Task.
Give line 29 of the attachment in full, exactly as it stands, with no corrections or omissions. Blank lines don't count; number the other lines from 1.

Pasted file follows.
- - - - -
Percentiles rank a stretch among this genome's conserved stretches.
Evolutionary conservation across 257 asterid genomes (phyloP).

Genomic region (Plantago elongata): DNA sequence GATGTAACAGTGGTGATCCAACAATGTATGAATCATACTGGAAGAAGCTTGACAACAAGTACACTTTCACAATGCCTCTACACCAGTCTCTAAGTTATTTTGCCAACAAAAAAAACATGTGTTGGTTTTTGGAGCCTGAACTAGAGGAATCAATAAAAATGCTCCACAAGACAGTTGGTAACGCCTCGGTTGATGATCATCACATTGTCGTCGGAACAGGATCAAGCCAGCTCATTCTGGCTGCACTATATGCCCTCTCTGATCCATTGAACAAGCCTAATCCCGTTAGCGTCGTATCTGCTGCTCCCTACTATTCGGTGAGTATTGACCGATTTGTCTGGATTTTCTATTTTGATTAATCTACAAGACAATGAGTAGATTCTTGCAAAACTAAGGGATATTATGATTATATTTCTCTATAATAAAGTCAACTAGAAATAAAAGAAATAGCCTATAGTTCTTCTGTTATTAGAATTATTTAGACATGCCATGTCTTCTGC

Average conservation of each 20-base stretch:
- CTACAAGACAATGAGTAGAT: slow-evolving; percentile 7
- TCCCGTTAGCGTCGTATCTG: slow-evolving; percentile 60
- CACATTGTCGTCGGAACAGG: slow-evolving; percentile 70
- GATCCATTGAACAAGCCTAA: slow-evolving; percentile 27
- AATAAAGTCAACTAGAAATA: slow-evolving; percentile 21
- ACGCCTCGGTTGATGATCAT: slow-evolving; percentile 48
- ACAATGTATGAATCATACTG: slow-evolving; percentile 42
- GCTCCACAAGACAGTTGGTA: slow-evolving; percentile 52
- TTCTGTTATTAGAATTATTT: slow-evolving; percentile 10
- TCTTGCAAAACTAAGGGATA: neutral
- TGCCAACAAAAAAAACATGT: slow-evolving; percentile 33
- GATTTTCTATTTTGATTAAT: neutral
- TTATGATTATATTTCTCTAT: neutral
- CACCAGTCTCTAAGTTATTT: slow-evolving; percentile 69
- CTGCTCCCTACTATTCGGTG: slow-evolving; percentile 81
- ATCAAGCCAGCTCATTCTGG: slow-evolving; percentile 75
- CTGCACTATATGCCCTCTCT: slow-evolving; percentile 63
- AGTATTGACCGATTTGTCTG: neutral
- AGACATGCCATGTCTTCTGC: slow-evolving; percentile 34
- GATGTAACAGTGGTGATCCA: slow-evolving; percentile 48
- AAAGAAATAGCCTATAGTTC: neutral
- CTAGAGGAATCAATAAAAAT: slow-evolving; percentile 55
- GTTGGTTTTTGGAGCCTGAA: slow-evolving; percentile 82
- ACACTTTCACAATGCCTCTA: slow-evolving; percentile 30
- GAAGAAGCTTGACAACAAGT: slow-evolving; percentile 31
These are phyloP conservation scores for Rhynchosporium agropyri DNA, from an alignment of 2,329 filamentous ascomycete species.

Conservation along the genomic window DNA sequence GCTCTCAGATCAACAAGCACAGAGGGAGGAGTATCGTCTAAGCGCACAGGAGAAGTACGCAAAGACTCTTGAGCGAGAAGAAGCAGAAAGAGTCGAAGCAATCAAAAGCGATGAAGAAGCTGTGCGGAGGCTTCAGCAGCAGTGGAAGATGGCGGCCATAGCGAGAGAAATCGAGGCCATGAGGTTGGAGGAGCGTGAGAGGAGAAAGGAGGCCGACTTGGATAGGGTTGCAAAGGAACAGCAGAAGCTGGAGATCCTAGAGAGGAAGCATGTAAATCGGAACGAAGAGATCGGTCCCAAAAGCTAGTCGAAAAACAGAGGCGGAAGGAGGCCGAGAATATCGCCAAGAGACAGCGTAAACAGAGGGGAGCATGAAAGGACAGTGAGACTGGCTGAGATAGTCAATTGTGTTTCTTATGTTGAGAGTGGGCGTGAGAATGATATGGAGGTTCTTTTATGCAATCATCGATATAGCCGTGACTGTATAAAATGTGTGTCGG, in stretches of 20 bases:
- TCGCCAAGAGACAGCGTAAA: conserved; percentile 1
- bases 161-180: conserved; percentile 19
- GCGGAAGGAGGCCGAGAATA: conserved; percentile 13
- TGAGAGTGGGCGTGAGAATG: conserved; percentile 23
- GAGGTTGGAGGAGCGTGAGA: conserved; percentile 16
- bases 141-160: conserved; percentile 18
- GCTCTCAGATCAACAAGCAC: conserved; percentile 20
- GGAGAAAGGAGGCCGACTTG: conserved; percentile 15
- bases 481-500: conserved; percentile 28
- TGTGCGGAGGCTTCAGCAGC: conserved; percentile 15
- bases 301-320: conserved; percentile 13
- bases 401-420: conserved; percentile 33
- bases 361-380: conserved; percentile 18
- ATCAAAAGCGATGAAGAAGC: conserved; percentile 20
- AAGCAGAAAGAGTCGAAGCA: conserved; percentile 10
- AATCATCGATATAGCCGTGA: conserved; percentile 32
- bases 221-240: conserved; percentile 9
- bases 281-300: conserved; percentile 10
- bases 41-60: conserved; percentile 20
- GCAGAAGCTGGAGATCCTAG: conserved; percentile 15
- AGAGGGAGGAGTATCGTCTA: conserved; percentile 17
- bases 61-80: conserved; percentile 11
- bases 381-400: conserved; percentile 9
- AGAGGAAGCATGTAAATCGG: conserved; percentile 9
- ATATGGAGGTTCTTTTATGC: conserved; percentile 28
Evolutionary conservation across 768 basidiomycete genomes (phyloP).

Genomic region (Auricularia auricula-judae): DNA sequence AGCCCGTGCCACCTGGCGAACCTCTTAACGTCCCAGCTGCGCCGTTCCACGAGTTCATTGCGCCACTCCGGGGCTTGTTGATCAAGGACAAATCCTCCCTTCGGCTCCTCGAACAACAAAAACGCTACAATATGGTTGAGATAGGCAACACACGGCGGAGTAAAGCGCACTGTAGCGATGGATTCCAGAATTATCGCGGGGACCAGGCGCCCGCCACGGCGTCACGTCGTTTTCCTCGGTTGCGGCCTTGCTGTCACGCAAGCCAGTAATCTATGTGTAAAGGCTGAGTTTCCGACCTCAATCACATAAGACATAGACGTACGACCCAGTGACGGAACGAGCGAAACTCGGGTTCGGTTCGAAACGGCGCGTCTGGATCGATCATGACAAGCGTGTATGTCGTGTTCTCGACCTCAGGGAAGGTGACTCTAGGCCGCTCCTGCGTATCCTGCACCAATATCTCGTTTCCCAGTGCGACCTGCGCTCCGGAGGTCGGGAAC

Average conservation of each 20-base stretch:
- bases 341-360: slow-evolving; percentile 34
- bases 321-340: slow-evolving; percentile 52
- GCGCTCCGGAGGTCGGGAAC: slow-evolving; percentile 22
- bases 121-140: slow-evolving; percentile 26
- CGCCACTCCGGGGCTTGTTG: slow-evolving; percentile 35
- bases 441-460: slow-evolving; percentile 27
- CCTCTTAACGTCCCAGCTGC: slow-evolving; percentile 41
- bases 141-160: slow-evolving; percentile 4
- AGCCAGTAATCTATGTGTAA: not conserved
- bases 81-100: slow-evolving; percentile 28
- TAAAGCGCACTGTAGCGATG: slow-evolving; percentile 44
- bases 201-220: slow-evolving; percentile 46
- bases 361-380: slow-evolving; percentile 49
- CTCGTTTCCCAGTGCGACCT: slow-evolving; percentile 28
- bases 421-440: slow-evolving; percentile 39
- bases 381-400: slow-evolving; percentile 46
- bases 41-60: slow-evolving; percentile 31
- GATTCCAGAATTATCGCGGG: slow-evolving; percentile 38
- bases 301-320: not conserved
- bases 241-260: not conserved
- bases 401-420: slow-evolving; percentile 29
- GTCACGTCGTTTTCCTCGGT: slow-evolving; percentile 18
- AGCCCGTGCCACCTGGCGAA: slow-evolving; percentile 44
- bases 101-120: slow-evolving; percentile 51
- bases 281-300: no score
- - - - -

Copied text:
- GAAGAAGCTTGACAACAAGT: slow-evolving; percentile 31